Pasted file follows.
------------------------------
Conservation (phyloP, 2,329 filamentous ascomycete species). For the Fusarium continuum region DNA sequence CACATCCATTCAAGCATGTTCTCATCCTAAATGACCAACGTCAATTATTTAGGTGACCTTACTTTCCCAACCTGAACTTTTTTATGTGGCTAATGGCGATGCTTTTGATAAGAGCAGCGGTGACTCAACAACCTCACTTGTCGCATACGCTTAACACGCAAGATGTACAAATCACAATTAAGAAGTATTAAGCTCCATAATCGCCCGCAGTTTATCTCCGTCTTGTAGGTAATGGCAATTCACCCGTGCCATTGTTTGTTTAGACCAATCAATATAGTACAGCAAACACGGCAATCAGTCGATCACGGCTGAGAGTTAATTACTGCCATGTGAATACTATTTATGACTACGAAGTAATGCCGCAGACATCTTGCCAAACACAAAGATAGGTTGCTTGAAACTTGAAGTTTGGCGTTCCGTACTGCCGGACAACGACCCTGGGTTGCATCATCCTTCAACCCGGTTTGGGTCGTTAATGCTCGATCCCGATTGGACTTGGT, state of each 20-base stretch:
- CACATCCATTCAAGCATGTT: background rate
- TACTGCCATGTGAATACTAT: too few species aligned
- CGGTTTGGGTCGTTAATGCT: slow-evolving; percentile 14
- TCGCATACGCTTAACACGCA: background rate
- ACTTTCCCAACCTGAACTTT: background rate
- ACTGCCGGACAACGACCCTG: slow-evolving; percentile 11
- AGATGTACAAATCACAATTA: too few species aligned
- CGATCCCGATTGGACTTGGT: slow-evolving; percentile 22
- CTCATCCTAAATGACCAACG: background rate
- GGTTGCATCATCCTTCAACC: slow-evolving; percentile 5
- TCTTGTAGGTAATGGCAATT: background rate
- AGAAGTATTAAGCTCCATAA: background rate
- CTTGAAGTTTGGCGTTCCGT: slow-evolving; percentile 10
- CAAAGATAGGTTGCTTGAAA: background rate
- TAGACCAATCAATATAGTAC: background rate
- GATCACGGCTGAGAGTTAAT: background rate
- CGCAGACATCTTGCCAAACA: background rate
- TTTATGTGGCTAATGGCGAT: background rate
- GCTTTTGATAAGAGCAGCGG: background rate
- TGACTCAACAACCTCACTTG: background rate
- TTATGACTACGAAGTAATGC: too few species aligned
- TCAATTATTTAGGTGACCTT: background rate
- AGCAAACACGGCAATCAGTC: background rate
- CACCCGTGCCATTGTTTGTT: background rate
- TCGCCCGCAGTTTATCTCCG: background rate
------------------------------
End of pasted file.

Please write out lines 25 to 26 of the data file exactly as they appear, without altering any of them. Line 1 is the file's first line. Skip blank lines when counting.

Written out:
- CACCCGTGCCATTGTTTGTT: background rate
- TCGCCCGCAGTTTATCTCCG: background rate